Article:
Amid the hate-filled speech made manifest in cruelty, psychological and emotional trauma, and even murder, we know people can change. People can change: 1. When they know change is possible. 2. When they want to change. 3. When they know how to change.
We advocate for racial equity, allyship, and inclusion.
Our writers develop their stories from their unique experiences, gifts, talents, and perspectives. Part of what makes them so appealing is that it takes a special kind of person to want to write around the themes of racial equity, allyship, and inclusion. Especially today.
OHF Weekly groups stories by topics using tags (specific words or phrases common among them). If you see a subject below that interests you, click the tag name to access the page with all articles given that tag.
Some people are unsure where to begin learning about the history of racism, its impact on Black, Indigenous, and People of Color, and related topics. To expand your mind, this list includes works by internationally renowned authors, classic novelists, and modern scribes.
Looking to connect with us? Look no further. We’ve got you. And lots of ways to stay in touch.
Policies that foster diversity, equity, and inclusion have been shown to have many positive operational impacts — including leading to more worker engagement.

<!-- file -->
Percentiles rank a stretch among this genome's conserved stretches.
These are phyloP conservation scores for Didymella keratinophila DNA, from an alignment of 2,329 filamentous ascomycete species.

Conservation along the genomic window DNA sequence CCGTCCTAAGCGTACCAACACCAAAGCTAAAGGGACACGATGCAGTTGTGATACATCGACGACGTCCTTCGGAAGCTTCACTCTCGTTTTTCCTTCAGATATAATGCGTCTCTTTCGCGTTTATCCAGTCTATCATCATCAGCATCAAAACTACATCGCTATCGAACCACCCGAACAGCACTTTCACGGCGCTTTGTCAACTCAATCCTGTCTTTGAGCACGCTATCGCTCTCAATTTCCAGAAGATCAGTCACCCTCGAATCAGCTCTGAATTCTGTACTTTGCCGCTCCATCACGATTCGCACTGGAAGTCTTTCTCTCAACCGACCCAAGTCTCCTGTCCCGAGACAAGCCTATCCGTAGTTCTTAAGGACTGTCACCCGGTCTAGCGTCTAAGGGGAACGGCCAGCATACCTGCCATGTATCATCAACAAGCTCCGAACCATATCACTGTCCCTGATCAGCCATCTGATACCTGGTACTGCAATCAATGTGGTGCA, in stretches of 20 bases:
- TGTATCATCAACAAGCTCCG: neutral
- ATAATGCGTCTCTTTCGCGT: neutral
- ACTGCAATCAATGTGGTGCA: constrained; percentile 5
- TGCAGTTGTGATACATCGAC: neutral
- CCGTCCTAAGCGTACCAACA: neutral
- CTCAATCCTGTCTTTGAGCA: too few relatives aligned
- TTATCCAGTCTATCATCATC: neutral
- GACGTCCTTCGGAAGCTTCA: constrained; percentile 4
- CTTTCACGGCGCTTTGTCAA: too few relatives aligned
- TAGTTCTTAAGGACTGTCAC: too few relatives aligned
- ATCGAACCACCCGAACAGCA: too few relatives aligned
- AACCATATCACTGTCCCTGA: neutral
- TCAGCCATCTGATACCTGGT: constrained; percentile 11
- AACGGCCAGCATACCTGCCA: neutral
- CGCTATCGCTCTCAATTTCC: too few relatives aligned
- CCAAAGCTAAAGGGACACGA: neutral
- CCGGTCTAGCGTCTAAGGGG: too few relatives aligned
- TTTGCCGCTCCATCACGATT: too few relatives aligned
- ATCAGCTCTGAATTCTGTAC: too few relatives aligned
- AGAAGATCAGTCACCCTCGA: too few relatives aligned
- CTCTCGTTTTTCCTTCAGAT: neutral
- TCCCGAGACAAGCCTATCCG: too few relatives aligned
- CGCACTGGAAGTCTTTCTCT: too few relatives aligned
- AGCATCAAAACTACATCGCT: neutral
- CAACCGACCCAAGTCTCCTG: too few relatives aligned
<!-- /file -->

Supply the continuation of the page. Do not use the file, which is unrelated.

Some people say “indoctrination” is not what schools should do. Yet, going back to the first schools in Boston, Protestants were unwaveringly clear: that’s exactly what schools do!
What is diversity? This is a question that I have seen answered in two different ways, depending on who is asked.
OHF WEEKLY, Vol. 5 No. 34: Editor’s letter on allyship, racial equity, racism, and inclusion; plus a quote by Iyanla Vanzant.
OHF WEEKLY, Vol. 5 No. 33: Editor’s Letter, “Remember When You Couldn’t Call Out a Racist? I Do.”, and a quote by Oprah Winfrey.
In fact, getting caught saying the wrong thing to the wrong person, or in the wrong place at the wrong time, could make for consequences that could be life threatening.